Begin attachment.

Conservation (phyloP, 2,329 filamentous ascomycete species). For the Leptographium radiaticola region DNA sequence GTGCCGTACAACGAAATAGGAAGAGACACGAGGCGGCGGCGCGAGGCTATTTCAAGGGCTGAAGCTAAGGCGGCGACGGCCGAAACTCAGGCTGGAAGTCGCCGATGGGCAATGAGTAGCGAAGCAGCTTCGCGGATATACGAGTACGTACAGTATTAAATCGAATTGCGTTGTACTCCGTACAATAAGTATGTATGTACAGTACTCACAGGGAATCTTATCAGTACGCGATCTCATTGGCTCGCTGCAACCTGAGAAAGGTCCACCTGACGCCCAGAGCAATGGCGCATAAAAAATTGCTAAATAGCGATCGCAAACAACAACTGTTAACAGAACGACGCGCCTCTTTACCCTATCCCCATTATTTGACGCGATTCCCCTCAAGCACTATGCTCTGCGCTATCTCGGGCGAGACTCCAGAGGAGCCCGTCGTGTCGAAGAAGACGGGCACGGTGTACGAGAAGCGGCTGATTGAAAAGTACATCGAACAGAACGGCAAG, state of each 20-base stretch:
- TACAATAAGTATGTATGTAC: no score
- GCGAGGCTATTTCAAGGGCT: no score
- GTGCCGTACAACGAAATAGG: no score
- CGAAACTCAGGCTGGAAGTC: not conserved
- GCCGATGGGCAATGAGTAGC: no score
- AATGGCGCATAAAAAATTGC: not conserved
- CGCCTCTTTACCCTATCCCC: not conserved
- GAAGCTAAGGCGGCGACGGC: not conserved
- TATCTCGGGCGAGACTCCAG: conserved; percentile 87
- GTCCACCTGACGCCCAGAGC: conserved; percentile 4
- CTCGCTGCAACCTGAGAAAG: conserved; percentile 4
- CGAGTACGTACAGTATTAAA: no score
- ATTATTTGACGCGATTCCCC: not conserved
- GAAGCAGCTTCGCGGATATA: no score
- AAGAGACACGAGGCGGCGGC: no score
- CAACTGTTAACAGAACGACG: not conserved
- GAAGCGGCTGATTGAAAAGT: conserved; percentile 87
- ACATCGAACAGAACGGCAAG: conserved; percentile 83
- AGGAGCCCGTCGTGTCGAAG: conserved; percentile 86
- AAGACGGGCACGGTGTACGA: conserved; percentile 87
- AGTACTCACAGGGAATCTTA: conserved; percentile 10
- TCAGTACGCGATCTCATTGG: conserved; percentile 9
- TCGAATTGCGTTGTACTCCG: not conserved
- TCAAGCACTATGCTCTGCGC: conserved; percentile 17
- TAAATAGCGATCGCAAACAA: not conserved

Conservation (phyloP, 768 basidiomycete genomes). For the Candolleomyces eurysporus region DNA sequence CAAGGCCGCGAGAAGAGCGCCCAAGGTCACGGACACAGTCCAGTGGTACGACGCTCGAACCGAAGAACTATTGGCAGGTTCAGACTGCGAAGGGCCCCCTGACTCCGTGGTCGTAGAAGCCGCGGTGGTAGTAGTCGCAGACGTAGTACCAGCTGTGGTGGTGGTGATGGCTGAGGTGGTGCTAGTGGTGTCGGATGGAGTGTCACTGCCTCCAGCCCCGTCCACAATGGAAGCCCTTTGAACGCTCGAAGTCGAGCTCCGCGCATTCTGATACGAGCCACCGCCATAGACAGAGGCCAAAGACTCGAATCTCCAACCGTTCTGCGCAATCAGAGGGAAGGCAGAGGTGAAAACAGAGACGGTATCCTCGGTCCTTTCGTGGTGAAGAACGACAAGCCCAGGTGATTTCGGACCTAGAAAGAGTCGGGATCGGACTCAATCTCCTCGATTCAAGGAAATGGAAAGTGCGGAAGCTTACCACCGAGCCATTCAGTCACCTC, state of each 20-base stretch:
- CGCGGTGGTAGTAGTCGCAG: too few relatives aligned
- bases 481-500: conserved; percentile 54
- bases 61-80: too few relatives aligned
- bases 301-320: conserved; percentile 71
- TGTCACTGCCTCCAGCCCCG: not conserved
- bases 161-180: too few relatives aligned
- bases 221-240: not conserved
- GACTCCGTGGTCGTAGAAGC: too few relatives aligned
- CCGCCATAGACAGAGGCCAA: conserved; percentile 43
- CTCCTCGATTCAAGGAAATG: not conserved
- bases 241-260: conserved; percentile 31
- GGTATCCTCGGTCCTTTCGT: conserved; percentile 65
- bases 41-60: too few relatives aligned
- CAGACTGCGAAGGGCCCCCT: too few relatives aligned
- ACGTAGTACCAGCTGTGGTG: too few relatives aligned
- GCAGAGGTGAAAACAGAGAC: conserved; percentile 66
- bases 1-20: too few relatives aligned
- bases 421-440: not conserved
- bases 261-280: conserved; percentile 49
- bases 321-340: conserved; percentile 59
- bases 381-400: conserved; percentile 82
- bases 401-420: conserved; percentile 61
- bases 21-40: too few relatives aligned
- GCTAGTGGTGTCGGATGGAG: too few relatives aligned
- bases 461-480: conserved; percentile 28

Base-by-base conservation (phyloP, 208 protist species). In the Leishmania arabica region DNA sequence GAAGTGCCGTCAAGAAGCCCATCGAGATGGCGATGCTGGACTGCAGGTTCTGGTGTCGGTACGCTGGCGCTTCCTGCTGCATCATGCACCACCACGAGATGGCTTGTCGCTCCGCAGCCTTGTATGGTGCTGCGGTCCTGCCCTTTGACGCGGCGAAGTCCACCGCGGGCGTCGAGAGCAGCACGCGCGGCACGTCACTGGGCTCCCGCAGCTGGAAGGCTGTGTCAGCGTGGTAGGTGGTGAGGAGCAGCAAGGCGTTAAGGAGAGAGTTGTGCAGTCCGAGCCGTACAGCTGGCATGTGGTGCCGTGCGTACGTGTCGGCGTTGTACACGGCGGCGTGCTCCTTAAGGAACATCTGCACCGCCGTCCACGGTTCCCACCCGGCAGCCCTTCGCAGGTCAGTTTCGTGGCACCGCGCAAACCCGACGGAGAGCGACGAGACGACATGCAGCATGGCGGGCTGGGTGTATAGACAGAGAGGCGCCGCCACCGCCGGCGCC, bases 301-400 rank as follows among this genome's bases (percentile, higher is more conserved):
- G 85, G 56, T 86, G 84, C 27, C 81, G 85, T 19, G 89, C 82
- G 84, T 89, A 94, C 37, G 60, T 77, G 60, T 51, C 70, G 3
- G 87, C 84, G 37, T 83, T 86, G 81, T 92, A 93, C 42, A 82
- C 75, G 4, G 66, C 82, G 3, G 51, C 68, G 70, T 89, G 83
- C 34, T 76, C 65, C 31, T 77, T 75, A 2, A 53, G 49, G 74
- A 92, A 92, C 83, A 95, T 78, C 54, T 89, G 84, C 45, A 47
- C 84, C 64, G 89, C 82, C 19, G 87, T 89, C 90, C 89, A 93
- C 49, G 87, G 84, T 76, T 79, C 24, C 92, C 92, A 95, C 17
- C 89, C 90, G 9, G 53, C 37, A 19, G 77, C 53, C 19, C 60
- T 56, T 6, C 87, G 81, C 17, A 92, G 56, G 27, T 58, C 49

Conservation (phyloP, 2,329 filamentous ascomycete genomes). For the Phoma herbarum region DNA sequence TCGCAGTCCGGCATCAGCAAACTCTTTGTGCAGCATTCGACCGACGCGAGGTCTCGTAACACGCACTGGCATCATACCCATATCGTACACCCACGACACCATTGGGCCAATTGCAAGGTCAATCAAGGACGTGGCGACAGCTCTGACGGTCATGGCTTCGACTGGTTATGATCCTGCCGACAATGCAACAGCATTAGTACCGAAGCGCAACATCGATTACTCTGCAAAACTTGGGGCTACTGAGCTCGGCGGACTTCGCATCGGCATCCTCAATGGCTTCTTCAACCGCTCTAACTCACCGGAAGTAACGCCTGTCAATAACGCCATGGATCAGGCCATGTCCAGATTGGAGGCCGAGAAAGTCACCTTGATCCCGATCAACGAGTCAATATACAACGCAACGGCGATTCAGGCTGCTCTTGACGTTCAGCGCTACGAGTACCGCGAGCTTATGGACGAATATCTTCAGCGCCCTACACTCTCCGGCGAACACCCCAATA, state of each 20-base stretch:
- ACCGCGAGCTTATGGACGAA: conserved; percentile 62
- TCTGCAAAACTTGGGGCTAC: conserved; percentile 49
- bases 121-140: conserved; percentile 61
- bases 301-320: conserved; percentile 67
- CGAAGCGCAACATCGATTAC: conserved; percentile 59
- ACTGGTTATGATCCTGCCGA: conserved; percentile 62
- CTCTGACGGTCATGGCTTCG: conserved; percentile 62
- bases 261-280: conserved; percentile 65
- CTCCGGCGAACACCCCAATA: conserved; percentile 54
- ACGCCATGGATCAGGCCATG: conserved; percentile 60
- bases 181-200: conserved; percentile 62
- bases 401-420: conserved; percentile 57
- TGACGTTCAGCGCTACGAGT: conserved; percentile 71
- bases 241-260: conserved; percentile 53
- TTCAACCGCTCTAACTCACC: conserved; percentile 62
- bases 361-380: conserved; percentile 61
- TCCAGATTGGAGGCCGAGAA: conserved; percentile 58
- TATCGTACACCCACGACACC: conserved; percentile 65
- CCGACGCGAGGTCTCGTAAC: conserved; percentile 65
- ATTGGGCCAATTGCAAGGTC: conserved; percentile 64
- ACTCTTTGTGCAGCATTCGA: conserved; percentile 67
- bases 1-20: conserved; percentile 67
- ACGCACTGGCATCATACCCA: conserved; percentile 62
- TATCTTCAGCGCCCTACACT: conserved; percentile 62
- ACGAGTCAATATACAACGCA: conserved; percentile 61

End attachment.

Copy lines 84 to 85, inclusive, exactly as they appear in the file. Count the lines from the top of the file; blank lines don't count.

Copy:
- ATTGGGCCAATTGCAAGGTC: conserved; percentile 64
- ACTCTTTGTGCAGCATTCGA: conserved; percentile 67